It then took steps to launch the industry on a sustainable path by defining “A concept of a sustainable maritime transportation system” in 2013. In 2018, it stated that the industry should cut its carbon emissions by 50% by 2050, compared to 2008 levels. To comply with these requirements, shipowners need to work on their energy efficiency and the type of fuel they use, taking into account both current fleets and future investment strategies.
The maritime industry also has a strong impact on ocean biodiversity and pollution through ballast water, used to stabilize vessels at sea and maintain safe operating conditions during a voyage. When it is released, ballast water poses serious environmental problems as it transfers bacteria, microbes, small invertebrates, eggs, cysts and larvae of various species from the catch area to the release, where they can spread as invasive species and disrupt fragile local balances.
IMO members adopted the International Convention for the Control and Management of Ship Ballast Water and Sediments (BWM Convention) in 2004, requiring all ships to implement a ballast water management plan, carry a ballast water record book and carry out ballast water management procedures. Regulations of the BWM Convention continue to be strengthened and require ships to maintain ballast water management systems that are approved by the BWM Convention.
These IMO regulations require ship owners to ensure that vessels are equipped with certain equipment and technology, implement management measures and include specific criteria in their fleet management plans. As the industry has seen better days with low shipping rates and tough economic climates, companies may see this as a burden, as financing of these capital expenditures may be challenging.
However, this is not simply a “nice to have.” The industry’s contribution to climate change and oceanic and atmospheric pollution must be reduced to ensure the future of the maritime economy. And, practically speaking, the IMO may impose fines or penalties for exceeding emissions allocations.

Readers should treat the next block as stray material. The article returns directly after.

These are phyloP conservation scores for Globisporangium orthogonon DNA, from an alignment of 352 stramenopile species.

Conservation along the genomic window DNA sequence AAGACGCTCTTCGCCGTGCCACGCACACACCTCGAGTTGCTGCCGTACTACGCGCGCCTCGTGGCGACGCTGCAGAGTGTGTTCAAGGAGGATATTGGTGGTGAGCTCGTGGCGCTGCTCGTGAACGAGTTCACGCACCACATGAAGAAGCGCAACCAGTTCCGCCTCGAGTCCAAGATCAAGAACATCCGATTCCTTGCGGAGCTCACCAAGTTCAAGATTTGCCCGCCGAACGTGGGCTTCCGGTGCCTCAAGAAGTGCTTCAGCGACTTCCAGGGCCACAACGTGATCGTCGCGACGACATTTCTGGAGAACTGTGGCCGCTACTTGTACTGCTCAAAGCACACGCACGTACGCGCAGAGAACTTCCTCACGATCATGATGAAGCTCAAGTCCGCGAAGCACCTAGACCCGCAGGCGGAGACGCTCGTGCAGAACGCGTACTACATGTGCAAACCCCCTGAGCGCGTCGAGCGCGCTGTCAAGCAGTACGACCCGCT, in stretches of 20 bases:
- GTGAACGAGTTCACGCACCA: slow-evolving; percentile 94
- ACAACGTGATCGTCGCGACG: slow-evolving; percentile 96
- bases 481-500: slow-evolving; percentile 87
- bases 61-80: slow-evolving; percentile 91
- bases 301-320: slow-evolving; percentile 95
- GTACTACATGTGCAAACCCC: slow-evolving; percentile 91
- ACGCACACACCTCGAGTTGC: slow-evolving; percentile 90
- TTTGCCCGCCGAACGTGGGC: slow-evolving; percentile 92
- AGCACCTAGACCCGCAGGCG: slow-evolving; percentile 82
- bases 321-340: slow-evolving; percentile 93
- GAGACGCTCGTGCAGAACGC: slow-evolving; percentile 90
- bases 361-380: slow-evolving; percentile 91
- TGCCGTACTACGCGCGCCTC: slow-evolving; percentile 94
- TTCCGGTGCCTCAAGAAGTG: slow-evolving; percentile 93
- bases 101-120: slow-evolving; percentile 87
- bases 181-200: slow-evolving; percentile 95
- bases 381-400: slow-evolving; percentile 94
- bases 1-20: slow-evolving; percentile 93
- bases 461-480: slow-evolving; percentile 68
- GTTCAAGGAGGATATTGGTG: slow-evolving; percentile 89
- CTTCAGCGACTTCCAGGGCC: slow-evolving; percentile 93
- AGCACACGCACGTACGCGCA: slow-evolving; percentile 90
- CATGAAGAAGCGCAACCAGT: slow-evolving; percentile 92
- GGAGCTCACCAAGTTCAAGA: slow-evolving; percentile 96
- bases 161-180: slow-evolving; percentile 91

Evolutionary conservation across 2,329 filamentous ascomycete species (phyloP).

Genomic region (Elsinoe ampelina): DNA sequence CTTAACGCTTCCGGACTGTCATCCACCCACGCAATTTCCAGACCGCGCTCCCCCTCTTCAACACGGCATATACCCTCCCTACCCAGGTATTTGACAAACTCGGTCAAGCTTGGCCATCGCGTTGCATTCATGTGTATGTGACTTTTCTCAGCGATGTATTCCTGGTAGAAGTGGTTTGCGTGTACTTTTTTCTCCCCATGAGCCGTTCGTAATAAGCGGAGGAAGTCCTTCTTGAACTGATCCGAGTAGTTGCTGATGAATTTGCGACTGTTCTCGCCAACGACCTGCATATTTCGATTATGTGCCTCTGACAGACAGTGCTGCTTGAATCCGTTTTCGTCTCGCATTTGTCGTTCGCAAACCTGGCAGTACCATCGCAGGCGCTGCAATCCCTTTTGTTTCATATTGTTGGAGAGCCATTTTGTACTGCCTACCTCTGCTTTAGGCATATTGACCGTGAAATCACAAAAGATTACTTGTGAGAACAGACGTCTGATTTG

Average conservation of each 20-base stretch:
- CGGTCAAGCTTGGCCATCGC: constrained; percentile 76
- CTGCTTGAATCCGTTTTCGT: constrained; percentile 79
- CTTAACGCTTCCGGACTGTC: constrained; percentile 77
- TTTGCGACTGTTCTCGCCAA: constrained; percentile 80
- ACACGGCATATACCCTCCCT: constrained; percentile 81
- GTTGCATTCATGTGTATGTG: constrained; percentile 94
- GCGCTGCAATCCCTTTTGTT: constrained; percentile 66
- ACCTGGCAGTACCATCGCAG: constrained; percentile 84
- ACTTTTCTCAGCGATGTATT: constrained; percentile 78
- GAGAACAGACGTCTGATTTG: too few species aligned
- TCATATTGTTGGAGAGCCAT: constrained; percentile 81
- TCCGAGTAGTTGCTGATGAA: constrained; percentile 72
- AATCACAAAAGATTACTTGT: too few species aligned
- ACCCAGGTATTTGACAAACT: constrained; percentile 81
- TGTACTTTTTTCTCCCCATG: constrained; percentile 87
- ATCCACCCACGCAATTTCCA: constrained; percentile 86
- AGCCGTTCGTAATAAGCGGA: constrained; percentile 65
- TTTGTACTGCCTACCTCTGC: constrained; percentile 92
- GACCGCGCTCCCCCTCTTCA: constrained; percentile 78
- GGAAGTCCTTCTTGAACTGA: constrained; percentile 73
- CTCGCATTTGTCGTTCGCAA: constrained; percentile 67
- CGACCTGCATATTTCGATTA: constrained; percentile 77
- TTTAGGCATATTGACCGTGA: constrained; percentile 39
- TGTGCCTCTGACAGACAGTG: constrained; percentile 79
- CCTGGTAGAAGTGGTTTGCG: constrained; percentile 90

Industry leaders, such as CMA CGM, have embraced the need for sustainability via instituting a program and reporting results. As part of its sustainability report to investors, the company has reported reductions since 2015 in CO2 emissions per container transported per kilometer by up to 17%. CMA CGM plans to have taken delivery of 20 vessels powered by LNG and are in the trial process for the use of biofuel on board of a container ship.
Sector organizations, such as the Sustainable Shipping Initiative, the World Ocean Council, and Green Marine, are leading the way, promoting good practices and shaping solutions from the bottom up.
The maritime industry can positively contribute to the climate crisis, as maritime transportation is the lowest CO2 emitter over long distances. However, the industry must keep working on managing its environmental impact. Including sustainability in the business model brings many benefits in terms of risk management, cost-cutting, reputation and innovation. But, to be sure to get the benefits, a meaningful approach requires companies to implement a strategic design of their operations as well as management and reporting.
At Mazars USA, we believe sustainability adds value. We help our clients understand the role they can play in the sustainable development movement and take advantage of it. We can help you design your sustainability strategy, identify cost management mechanisms, report to clients, investors and the greater public, and assess the impact of your actions. As CPAs, we can also certify the information you are providing. Please contact your Mazars USA LLP professional for additional information.